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Manisha Sinha: Lincoln Again

Manisha Sinha is a professor of Afro-American studies and history at the University of Massachusetts, Amherst. She is the author of “The Counterrevolution of Slavery: Politics and Ideology in Antebellum South Carolina” and the forthcoming “The Slave’s Cause: Abolition and the Origins of America’s Interracial Democracy.”

The “Lincoln industry,” through which Abraham Lincoln has become the most-written about American, used to be confined to historians and other writers. But between the bicentennial of Lincoln’s birth in 2009 and the sesquicentennial of the Emancipation Proclamation in 2013, a period during which the nation’s first black President continuously paid homage to the sixteenth President, Lincoln has come to reign unchallenged in popular culture too, nowhere more so than in Steven Spielberg’s Lincoln,  which was considered by many an Oscar favorite. Perhaps historical criticism has proven to be a kiss of death for the film’s chances.

Hollywood has long made movies about Lincoln and the Civil War, few of which have reached the blockbuster status of Mr. Spielberg’s version. Those “historical” films that became legends owed their inspiration more to contemporary prejudices than to history. The cinematically accomplished yet historically pernicious The Birth of a Nation and Gone With the Wind seemed to vindicate Plato’s warning of the seductive power of art, a world of shadows, to obscure truth. One can only shudder at the arrival of a mini-series based on right-wing, Fox-talk-show-host Bill O’Reilly’s Killing Lincoln, which is riddled with errors. Civil War historians have a love-hate relationship with movies and television series that poach on their turf. We mostly admire the path-breaking series on slavery, Roots, and the movie Glory. Despite taking some artistic license with facts, they, we all agree, served history well. On the other hand, the neo-Confederate Gods and Generals, like the cause it champions, belongs to the dustbin of history.

As a whole, history seems to lend itself better to documentary series like the American Experience on PBS. But even the much-admired Ken Burns’s The Civil War privileged the voice of southern historian Shelby Foote who romanticized the alleged military prowess of the Confederacy, making it, in my opinion, unusable in the classroom, unlike the similarly acclaimed Eyes on the Prize. Most historians of the Civil Rights movement regularly use the latter in their courses. Historical documentaries that portray their subjects in filmic fashion have a harder time passing muster. The recent series The Abolitionists¸ shown on US TV in January 2013, did an admirable job of rescuing at least the five prominent individuals it showcased from historical obscurity, but could not possibly tell the full and complex story of abolition in three short hours (I was one of the many talking heads in the series). One hears similar criticisms of Amazing Grace, the film on the abolitionist Parliamentarian William Wilberforce, made to commemorate the bicentennial of the British abolition of the African Slave Trade. Spielberg’s Lincoln, with its self-proclaimed attempt to stay true to history, belongs much more to this genre than to the Hollywood films discussed earlier, with the possible exception of Glory.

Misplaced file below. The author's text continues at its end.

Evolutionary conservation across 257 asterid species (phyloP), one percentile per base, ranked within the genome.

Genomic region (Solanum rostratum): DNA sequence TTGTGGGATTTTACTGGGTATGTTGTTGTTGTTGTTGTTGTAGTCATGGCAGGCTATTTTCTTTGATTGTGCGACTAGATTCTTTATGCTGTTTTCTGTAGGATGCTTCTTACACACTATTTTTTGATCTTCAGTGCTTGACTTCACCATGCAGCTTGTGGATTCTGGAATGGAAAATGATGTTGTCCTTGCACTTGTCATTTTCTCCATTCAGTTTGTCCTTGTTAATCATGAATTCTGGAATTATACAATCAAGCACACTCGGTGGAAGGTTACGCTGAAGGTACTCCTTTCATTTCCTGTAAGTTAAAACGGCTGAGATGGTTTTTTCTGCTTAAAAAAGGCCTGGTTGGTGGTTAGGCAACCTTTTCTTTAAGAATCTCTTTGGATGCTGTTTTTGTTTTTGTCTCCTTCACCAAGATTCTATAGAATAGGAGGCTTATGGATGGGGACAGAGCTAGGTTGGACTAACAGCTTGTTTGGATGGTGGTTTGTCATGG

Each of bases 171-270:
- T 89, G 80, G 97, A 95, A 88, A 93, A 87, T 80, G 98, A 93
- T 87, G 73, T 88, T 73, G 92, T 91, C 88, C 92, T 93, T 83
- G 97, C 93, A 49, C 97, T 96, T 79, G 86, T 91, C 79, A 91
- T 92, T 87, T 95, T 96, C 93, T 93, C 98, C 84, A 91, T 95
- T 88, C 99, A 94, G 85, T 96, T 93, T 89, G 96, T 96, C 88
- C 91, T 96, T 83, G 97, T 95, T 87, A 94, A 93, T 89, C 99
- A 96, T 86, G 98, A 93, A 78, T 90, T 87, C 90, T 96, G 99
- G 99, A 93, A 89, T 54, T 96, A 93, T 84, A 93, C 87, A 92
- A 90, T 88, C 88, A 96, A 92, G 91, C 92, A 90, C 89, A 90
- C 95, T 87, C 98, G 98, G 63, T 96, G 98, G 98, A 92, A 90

Spielberg and his scriptwriter Tony Kushner have been praised by some scholars and severely criticized by others for acts of omission and commission in the film. Kate Masur, in The New York Times, faulted the movie for its depiction of “passive” black characters while Jim Downs in The Huffington Post more implausibly called it an uncomfortably accurate portrayal of a largely enslaved people. Historians have also debated the kind of history Spielberg and Kushner have chosen to portray: a Lincoln biography providing a snapshot of his life in the months before his death, revolving around the passage of the Thirteenth Amendment to end slavery, rather than a social history of emancipation that would give equal screen time to the many other actors in this historical drama, especially African Americans enslaved and free. Starting with a somewhat unlikely scene, which has a last minute “add on” feel to it, of Lincoln talking with black Union soldiers, one enslaved and the other an articulate free black man, the movie portrays African Americans, especially those in Lincoln’s personal life, his valet William Slade and his wife’s dressmaker, Elizabeth Keckley, in a nuanced and complex fashion. The problem with Spielberg’s Lincoln is not that it portrays “passive” black characters but that it presents all its characters, including Lincoln himself, completely devoid of their proper historical context: the abolitionist activism of which they were a part. The opening scene with the black soldiers, for instance, ends with one reciting the Gettysburg Address. This presents Lincoln as the prime mover of emancipation instead of, as Frederick Douglass put it, a man at the head of a great antislavery movement that included the enslaved, abolitionists, and Radical Republicans in Congress. Like most moderate antislavery Republicans, Lincoln came late to emancipation, prodded and pushed by members of his own party and abolitionists outside the halls of political power....

Read entire article at History Workshop Online